War of the Rebellion: Serial 106 Page 0131 Chapter LXII. CORRESPONDENCE - UNION AND CONFEDERATE.

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Tucson, September 22, 1862.

Lieutenant Colonel R. C. DRUM,

Assistant Adjutant-General, San Francisco, Cal.:

COLONEL: An express arrived here this morning with the mail from the west, three days before the usual time. I judge there must be some important communication for General Carleton, and therefore dispatch an express this evening with the mail for the Column from California as far as Fort Bowie, hoping by the time it reaches there that the detachmetn sent to the Rio Grande on the 9th instant may have returned with new of the column. The detachment left Fort Bowie on the morning of the 14th instant, and Major Could expected them to return about the 25th instant. Not a word has been heard directly or indirectly from General Carleton or any of his command since the 4th of last August. I have received no communications in regard to this extra express that arrived this morning from any quarter. I understand from unofficial sources that I have been ordered to proceed to Libertad, but I never heard of it officially from any source. I have to report that I have, by direction of General Carleton, called upon the acting assistant quartermaster and acting commissary of subsistence at Fort Yuma to send me tri-monthly reports of quartermaster's and commissary stores on hand at, en route to and from, Fort Yuma, for the troops in this Territory. This was done four times, and twice through the commanding officer. The only attention paid to the request was one statement of subsistence sent on the 22nd of August by Lieutenant E. B. Frink, Fifth Infantry, acting assistant quartermaster and acting commissary of subsistence. Those reports are necessary for my information, for the information of the commanding general who directed me to call for them, and to keep him supplied with them. It is for the commanding general to decide if discipline is to cease, and if officers are to do as they please and let the public interests suffer.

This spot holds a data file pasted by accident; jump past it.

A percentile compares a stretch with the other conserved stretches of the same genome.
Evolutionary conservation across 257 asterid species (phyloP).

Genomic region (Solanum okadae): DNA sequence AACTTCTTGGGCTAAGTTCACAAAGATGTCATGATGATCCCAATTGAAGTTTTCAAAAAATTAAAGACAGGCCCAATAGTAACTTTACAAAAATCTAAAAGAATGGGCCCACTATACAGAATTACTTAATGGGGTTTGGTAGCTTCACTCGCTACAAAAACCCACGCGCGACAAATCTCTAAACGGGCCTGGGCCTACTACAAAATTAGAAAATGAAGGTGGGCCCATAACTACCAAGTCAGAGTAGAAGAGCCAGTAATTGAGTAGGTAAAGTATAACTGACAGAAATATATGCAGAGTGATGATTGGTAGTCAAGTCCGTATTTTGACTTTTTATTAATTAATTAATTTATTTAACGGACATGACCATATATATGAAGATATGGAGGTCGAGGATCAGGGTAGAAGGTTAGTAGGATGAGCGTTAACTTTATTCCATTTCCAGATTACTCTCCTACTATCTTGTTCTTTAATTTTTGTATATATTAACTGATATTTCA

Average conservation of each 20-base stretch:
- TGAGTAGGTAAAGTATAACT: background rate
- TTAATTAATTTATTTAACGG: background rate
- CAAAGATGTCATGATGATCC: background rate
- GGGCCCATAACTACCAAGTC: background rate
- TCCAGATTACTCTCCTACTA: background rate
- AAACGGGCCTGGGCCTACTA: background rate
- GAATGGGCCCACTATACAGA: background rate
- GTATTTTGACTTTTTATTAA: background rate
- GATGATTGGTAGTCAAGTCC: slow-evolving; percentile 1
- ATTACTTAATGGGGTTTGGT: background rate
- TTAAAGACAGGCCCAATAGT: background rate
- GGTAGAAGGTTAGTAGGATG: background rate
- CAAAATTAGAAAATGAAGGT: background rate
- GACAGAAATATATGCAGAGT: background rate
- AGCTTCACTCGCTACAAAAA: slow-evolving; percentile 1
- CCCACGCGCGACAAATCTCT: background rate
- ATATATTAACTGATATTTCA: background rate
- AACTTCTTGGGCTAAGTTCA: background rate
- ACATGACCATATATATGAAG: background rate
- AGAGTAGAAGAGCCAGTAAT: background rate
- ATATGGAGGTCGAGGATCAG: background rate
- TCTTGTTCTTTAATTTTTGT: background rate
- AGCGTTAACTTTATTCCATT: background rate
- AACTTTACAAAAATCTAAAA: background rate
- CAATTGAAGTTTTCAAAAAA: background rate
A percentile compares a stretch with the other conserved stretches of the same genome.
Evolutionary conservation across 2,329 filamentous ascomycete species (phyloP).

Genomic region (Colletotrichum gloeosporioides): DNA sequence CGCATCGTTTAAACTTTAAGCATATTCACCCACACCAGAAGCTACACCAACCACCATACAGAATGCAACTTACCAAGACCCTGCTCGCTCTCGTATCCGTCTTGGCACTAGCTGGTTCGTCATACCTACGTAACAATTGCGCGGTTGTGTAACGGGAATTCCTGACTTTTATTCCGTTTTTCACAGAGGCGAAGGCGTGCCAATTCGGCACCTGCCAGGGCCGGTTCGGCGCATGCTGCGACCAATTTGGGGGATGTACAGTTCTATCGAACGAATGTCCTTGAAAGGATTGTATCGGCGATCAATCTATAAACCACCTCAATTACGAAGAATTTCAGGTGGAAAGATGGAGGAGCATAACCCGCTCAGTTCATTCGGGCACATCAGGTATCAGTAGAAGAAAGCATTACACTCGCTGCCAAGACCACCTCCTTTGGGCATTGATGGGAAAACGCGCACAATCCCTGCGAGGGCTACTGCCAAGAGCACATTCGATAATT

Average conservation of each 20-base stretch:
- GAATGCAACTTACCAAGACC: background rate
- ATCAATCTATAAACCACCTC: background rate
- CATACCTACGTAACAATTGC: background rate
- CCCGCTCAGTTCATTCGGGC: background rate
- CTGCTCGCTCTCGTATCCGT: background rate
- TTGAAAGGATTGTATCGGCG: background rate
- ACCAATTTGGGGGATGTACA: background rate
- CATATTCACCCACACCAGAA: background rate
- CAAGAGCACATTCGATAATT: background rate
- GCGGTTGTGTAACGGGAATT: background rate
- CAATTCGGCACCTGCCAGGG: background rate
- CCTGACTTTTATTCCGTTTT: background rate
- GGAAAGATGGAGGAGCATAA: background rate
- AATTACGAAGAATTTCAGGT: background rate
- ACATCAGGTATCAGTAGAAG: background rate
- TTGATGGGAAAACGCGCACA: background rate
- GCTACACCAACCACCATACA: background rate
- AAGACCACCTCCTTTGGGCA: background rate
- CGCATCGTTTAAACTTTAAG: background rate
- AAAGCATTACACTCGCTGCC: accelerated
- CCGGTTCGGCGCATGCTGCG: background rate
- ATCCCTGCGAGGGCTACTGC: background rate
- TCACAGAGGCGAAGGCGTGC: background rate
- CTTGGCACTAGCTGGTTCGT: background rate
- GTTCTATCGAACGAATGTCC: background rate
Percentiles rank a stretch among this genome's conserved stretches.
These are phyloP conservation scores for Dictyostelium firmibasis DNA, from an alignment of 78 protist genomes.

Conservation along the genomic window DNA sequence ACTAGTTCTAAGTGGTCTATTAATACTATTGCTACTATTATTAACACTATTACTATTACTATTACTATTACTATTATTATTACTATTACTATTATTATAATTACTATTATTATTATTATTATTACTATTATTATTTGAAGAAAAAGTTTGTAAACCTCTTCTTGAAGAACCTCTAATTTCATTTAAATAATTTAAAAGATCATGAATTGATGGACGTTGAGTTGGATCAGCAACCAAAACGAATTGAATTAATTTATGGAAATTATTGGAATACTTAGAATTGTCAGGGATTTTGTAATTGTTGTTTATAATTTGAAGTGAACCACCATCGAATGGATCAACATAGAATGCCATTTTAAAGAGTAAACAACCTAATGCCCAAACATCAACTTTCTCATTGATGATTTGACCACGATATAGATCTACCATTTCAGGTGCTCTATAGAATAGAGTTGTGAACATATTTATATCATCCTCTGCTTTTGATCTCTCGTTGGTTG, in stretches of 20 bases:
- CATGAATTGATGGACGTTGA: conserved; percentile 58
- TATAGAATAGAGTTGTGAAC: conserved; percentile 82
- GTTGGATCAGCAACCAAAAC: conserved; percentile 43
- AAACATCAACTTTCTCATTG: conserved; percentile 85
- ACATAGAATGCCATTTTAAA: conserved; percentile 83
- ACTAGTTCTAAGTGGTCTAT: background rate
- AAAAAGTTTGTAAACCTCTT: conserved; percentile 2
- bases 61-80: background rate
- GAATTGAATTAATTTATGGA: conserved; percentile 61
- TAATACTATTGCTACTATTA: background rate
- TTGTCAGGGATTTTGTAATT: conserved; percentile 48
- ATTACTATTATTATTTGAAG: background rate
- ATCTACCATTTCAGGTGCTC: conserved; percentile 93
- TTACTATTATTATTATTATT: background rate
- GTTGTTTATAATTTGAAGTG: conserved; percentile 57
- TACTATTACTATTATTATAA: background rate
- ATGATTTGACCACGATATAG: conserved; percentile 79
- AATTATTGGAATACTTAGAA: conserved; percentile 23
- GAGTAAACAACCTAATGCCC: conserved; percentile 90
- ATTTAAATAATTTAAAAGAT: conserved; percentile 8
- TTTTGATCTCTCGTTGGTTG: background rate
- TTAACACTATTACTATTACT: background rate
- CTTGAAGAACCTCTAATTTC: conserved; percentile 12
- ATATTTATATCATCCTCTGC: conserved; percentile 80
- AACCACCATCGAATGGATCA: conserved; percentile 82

Very respectfully, sir, your obedient servant,


Major, First Cavalry California Volunteers, Commanding.

SAN FRANCISCO, September 23, 1862.


Commanding Department of the Pacific:

SIR: In view of the threatening appearance of affairs in this State growing out of the present rebellion, we, the undersigned citizens of San Francisco, beg leave to request that if this military department is not supplies with the necessary arms and munitions of war you would make immediate application to the proper authorities to be furnished with a supply to arm at least 30,000 men. As we consider the exigency of the case requires the utmost promptness of action, we would respectfully suggest that these arms should be sent by the return California steamer.

Respectfully, yours, &c.,






Major-General, California.